It was Rick Hills, not me, who made an assertion about an ostensible relationship between Houston's lack of zoning and its degree of residential segregation. I merely pointed out that the data on residential segregation fail to support the premise (upon which Rick rested his assertion that "if you are worried about segregation, then you should love covenants") that Houston is a relatively non-segregated City. And, of course, even if it were true that Houston had a relatively low degree of residential segregation, Saddened's question would be equally applicable to Rick's assertion: the question would still be whether Houston would be more or less segregated with zoning.

Posted by: Eric | May 29, 2008 11:39:37 AM

Adam: I am a Jew too, with all the requisite Jewish attributes and then some, but this doesn’t give me an excuse to (a) demand that everyone uses the language I find pleasing; (b) make sweeping conclusions about the content of other people’s communications without even attempting to understand what those communications mean; and (c) renounce as anti-Semites everyone who airs points (a) and (b). Alvy Singer's "did Jew eat" lines were supposed to be a satire, not a manual.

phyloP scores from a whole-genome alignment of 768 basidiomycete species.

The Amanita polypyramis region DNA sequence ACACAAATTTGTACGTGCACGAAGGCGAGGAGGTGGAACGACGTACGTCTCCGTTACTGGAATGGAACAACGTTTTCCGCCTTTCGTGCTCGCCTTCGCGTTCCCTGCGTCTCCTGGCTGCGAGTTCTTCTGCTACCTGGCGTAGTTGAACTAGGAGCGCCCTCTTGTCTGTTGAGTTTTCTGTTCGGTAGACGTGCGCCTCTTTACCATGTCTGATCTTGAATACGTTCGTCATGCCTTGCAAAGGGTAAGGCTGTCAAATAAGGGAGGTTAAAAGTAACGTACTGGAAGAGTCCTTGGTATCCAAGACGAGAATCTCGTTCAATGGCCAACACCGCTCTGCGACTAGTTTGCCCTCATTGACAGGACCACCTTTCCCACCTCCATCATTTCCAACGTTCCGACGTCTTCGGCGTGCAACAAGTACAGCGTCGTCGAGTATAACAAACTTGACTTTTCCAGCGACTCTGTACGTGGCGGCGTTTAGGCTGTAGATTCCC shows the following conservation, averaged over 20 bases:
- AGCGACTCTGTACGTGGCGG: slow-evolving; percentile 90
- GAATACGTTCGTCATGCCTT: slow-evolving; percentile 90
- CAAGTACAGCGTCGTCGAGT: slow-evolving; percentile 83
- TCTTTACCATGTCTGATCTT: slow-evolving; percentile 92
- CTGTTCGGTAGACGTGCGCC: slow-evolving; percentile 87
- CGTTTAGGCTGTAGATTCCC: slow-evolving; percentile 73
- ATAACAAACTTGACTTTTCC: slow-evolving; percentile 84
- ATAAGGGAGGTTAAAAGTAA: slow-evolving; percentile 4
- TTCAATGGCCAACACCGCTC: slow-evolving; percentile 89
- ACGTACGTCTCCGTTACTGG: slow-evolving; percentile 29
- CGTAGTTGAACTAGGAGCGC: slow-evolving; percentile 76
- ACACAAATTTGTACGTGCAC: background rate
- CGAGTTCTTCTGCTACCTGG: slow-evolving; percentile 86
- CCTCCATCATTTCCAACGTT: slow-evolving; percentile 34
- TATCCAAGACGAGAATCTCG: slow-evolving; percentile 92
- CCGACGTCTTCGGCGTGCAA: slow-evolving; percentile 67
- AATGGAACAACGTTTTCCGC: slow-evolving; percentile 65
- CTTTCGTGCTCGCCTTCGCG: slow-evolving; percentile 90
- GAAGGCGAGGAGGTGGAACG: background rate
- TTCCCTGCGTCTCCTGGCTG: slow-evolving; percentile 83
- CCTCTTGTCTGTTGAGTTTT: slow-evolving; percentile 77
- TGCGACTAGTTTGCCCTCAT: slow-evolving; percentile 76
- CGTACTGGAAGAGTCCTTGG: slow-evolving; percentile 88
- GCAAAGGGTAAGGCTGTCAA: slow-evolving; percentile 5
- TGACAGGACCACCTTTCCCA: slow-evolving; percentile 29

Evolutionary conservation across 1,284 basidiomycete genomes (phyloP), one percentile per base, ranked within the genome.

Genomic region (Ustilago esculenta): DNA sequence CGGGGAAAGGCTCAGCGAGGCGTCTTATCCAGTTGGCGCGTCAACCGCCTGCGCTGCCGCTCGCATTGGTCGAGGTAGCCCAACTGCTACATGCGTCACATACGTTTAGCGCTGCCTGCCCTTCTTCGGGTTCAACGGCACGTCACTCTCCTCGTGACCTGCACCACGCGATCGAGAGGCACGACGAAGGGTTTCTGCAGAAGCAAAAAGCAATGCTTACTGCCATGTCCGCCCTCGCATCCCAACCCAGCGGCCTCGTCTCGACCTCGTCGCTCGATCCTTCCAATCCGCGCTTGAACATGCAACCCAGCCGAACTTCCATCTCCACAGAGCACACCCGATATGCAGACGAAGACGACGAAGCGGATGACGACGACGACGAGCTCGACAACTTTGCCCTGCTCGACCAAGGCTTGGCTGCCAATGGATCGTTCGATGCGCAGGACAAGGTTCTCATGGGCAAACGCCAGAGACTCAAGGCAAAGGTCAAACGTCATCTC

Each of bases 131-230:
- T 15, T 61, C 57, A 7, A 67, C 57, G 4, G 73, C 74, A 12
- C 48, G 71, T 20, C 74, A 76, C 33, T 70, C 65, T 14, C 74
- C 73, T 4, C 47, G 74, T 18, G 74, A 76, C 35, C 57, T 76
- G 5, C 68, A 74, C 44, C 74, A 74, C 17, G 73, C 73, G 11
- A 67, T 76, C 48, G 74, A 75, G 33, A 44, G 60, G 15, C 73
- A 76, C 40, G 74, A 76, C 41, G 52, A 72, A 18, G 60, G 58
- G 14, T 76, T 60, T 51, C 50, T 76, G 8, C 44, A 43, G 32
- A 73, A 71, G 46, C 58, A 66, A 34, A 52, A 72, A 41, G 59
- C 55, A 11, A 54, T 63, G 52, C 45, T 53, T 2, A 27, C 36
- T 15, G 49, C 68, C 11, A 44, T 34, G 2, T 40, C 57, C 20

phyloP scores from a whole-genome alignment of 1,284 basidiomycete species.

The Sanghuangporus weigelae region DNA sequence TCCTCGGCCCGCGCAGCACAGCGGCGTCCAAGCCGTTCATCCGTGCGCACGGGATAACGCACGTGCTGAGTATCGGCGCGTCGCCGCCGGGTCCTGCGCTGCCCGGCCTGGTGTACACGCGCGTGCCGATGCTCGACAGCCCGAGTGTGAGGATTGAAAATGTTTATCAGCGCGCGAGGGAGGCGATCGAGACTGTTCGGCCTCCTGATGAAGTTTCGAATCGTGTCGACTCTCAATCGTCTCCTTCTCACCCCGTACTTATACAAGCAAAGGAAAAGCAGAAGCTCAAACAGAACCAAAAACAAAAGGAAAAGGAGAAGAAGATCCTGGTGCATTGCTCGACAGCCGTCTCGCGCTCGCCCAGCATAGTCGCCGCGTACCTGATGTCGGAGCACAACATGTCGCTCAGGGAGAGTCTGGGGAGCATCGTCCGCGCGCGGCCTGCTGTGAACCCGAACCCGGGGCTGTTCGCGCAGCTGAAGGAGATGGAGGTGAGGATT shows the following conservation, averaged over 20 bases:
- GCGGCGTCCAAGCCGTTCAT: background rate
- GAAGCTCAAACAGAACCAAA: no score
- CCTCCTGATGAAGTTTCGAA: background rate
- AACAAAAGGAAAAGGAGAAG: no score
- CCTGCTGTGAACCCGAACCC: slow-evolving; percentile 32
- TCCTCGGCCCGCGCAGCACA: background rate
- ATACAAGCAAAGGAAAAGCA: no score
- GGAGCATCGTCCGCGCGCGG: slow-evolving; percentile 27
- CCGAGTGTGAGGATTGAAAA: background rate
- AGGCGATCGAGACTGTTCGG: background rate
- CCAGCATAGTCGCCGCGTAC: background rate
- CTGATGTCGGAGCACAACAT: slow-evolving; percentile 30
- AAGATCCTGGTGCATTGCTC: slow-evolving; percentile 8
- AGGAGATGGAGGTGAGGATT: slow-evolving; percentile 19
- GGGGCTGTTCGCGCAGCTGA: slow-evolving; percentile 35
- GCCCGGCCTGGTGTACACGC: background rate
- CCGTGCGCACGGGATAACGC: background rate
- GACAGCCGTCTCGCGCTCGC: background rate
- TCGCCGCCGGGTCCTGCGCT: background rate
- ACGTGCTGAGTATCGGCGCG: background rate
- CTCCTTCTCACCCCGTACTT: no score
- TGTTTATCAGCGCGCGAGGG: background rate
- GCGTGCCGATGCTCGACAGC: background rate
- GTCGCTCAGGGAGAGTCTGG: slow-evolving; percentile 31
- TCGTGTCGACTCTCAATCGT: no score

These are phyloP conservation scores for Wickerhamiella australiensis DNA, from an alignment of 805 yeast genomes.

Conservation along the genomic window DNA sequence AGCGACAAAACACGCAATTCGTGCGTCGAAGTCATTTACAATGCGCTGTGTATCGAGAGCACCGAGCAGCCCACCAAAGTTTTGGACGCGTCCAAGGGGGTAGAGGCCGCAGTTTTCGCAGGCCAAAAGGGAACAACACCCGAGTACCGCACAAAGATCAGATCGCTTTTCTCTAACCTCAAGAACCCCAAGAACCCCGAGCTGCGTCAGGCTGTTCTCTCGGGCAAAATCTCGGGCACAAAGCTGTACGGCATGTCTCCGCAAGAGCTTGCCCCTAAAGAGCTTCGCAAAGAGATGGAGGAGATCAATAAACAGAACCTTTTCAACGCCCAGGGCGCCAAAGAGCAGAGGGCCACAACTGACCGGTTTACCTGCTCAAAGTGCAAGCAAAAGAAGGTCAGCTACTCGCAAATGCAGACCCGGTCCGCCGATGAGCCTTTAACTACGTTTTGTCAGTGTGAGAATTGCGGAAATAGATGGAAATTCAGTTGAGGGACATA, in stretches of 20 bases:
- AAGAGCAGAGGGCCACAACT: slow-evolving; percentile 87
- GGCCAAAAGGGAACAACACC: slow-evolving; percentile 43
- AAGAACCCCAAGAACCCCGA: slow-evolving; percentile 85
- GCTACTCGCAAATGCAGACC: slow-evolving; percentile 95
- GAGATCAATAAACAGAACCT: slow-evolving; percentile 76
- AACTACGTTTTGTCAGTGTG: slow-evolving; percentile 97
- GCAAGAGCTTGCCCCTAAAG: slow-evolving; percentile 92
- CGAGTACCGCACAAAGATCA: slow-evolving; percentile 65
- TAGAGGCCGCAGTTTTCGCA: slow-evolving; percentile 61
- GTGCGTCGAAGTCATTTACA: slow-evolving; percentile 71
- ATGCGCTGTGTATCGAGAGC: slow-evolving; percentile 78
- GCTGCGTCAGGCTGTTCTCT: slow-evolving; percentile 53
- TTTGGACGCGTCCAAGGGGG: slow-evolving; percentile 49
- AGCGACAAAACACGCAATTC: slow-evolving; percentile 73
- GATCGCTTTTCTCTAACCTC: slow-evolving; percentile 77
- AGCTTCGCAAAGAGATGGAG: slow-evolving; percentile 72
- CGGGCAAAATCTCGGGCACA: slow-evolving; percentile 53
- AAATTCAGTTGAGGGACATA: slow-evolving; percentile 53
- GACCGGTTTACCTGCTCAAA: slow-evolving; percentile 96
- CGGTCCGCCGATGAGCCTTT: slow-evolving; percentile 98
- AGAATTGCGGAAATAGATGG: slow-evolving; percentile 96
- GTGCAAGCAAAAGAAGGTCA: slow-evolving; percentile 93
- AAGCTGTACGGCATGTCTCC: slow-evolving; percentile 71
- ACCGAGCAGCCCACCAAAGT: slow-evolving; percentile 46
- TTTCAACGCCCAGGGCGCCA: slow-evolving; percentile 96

Re Eric’s statistical musings: the fact that Houston is a highly segregated city says nothing about the impact of zoning on segregation. The question is not whether Houston is more segregated than New York, but what Houston would have been if it had zoning.

Posted by: saddened even more | May 29, 2008 10:32:11 AM

Curiously enough, paskudnyak is one essential Yiddish word that is absent from Kozinski & Volokh's seminal work on Yiddishisms in judicial opinions. Aptly used as applied to "Anon" and "SBNS", who are also shvuntz.

Posted by: eric | May 28, 2008 10:26:20 PM